I hate spam. Absolutely loathe it. Of spam I am no fan. No fan, I am, of spam. But I shouldn't make a Dr. Seuss poem out of it, because it's really not funny. I get about 300-400 spam e-mails a day.

Therefore I am proposing the following measure that I would like to see all mail administrators and operators of mail servers implement immediately. The way mail servers are currently set up, when a person (or spammer, for whom the title "person" doesn't really fit) sends an e-mail to an e-mail account that doesn't exist, the mail server will bounce the e-mail back to the sender, saying something along the lines of "this e-mail address is invalid." This process can (and is) automated, so that a spammer can automatically track which e-mail addresses on his/her e-mail list are valid and which are invalid, and prune the invalid ones automatically. This is crucial information for the spammer because otherwise he/she would be very inefficient, sending out tons of spam and not knowing even what percentage of that spam is arriving at a valid e-mail address.

Now it's true that individuals who receive spam can block individual spammer e-mail addresses. But this is time consuming, and most people won't take the time to do this, and more importantly, there are too many spammers and the spammers are always changing their "send from" addresses, so this can never be truly effective, and spammers know this. Spammers count on their being xx% of their e-mails being blocked, and I think the actual number is low. It's also true that the spam filters have been getting better, and so they can count on maybe 85-90% of their e-mails going into the "spam" folder of the recipient, which is very different from being outright "blocked" and automatically deleted upon receipt. Why? Because the spam filters are not perfect (that's a very important detail), and so people like myself must manually peruse every message in our "spam" folders to detect the rare (but frequent enough) occurrence of an important message getting marked as spam. To the spammer, this means that people are still reading the "from" and "subject" lines of his/her spam e-mail, and out of all those that read it, a small but important, foolish minority will actually click on the spam, and a still smaller but even more foolish minority will actually act on the spam e-mail and end up putting "clicks" (and money) in the spammer's coffers. Spammers know these ratios and know they can count on getting XX dollars or XX clicks for every 1000-10000 e-mails they send out.

Now here's where it gets fun. The spammer's system only works if they know how many valid e-mails they're reaching. They know how much money they'll make after spamming xxxxx valid e-mail accounts. But what if they didn't know whether or not the e-mail addresses on their list were valid? Then they'd be pretty screwed. Now, I know that what I'm asking is a lot to some people: what I'm asking is that we no longer notify anyone of bounced e-mails. But that's fine. Think about it: If you send an e-mail to somebody, and that e-mail or that somebody is important, then after a few days you'll send another e-mail and eventually either call them or get their new info by doing a search, etc. You can do that because you know the person or company and that particular person or company is very important to you. Spammers, on the other hand, cannot do this. They don't know the people they're spamming, and there are too many addressees for the spammer to personally contact them all. I think that giving up "bounced e-mail notification" is a small price to pay to stop, or put a significant dent in, spammer activity.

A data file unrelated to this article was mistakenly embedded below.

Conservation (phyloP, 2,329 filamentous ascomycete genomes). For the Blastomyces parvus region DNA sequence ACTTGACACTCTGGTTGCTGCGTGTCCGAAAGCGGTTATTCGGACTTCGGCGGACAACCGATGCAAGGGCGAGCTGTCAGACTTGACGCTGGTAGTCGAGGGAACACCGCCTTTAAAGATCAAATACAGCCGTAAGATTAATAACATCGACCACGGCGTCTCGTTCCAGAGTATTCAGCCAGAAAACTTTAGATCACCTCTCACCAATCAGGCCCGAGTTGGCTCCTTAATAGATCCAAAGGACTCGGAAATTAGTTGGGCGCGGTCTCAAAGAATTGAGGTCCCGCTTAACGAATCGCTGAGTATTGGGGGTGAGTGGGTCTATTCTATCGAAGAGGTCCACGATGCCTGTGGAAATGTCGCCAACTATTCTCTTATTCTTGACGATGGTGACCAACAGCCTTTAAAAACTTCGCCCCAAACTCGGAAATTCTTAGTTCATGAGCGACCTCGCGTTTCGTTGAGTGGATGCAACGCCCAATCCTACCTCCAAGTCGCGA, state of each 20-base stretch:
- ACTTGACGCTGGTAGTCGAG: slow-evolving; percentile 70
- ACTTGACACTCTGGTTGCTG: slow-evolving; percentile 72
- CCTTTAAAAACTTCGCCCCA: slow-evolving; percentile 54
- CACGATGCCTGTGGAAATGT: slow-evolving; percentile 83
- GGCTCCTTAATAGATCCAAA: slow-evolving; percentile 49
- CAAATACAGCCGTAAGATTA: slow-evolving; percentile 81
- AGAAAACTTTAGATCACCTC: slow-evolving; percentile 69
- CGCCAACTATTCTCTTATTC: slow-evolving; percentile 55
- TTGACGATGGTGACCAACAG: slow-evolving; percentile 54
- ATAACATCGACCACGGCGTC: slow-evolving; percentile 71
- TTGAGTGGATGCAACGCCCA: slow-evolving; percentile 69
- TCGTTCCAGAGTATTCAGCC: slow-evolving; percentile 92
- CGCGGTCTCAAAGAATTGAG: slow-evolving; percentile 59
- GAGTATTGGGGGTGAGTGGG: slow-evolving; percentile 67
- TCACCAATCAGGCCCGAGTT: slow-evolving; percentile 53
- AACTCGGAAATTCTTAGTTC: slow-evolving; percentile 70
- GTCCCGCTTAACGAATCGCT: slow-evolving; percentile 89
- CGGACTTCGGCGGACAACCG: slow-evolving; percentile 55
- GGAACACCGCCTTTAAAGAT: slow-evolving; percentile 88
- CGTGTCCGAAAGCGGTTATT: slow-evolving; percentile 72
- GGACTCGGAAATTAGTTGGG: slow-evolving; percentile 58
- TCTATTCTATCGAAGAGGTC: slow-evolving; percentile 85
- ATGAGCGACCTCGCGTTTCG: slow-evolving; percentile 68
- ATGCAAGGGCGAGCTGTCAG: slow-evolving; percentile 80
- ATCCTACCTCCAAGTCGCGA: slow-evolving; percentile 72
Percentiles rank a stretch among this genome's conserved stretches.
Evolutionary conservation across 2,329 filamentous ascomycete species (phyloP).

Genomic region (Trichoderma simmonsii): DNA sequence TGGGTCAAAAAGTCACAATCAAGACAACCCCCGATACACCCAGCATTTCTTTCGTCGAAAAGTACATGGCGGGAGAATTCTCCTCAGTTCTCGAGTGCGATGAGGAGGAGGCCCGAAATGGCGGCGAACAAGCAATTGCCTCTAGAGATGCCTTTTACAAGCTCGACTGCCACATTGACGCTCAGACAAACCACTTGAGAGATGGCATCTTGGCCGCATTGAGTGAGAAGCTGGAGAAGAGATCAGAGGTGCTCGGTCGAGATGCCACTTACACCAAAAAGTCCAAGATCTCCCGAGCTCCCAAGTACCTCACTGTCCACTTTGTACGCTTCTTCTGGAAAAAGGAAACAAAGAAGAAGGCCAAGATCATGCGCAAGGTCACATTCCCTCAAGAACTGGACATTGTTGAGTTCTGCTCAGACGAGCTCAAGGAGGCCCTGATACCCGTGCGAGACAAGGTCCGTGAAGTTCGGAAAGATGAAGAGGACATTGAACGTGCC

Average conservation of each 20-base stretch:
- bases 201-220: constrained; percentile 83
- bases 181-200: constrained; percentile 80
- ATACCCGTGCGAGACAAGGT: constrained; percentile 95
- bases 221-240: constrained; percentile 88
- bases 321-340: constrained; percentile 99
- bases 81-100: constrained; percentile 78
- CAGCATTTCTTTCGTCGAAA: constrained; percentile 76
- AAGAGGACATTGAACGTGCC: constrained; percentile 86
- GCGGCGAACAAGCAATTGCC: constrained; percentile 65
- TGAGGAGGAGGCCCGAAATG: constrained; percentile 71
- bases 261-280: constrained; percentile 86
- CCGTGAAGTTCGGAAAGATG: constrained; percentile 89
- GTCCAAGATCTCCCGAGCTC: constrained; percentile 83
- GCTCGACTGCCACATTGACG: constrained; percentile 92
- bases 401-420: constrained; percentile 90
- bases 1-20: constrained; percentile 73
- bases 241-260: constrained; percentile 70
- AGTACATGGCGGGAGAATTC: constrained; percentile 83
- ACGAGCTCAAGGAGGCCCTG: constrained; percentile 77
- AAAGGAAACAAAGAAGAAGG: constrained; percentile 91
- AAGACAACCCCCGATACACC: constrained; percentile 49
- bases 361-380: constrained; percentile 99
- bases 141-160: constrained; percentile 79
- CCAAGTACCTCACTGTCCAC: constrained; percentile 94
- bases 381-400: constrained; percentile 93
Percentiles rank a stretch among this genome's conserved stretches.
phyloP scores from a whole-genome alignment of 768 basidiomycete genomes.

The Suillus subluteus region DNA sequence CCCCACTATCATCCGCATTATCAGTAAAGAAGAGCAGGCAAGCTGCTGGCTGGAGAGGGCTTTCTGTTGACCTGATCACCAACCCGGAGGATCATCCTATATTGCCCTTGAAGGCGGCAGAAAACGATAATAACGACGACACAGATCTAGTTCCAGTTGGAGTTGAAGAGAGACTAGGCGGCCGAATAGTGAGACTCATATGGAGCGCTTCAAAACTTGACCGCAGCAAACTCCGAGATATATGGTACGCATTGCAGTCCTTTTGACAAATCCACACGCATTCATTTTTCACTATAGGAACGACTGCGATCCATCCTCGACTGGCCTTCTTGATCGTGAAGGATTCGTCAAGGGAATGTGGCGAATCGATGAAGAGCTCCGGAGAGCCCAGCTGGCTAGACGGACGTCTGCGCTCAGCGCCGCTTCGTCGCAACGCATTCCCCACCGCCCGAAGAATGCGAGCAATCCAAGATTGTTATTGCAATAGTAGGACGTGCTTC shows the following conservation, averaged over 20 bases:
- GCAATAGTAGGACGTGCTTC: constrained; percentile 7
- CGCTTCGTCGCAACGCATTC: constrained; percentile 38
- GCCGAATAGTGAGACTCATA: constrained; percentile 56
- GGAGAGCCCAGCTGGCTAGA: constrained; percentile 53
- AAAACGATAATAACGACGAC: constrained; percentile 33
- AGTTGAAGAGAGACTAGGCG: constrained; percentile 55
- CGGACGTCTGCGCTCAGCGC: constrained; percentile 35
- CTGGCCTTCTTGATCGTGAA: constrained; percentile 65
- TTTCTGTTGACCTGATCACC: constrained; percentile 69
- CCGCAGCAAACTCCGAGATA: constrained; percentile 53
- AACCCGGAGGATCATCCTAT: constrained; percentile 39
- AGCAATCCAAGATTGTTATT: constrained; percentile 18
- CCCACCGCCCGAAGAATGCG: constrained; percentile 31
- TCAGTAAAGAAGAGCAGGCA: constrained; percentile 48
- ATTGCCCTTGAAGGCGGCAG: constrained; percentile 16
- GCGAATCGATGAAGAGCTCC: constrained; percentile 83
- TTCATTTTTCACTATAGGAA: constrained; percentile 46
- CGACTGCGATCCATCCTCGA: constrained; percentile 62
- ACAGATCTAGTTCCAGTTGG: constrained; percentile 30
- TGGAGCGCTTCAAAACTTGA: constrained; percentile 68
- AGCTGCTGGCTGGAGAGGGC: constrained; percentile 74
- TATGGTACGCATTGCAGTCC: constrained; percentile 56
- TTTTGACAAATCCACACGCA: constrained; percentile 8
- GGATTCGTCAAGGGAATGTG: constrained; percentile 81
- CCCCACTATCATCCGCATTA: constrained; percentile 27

How would eliminating bounce notification help the spamming problem? There are several ways:

  1. Spammers wont have the critical information they need. Without knowing whether the e-mails they are spamming are valid or invalid, they don't know what their ROI (return on investment) is. Now granted, their investment is time rather than money, but time is not an infinite quantity, and they don't have time to spam the whole world. It does take time for them to send out a million spams. It's not at all an "instantaneous" process.

  2. We could actively work against the spammers! If spammers don't know which of their e-mail addresses are valid or invalid, we could purposely start posting invalid e-mail addresses on the Web for their Web crawlers to harvest. Today, if we do that, then when they send the spam to the fake address, it bounces and they remove it from their list. But if they didn't get the bounce, then they just wouldn't know. Perhaps we could fill their lists with so much junk that the spamming process would become so inefficient that it just wouldn't be worth their time. Now, only site owners (owners of a Web domain) should make and post the fake e-mails because as an average user of say, Yahoo e-mail, you don't know which names are valid and which aren't. But if you own your own Web site and domain, then you certainly know which e-mail addresses are valid on your domain, and you can easily make up an unlimited number of fake ones and post them.

Well, that's my idea on how to combat spam. Let me know what you think. I hope that those of you who administer e-mail accounts and servers will agree with me and turn off the bounce notification. It's time.

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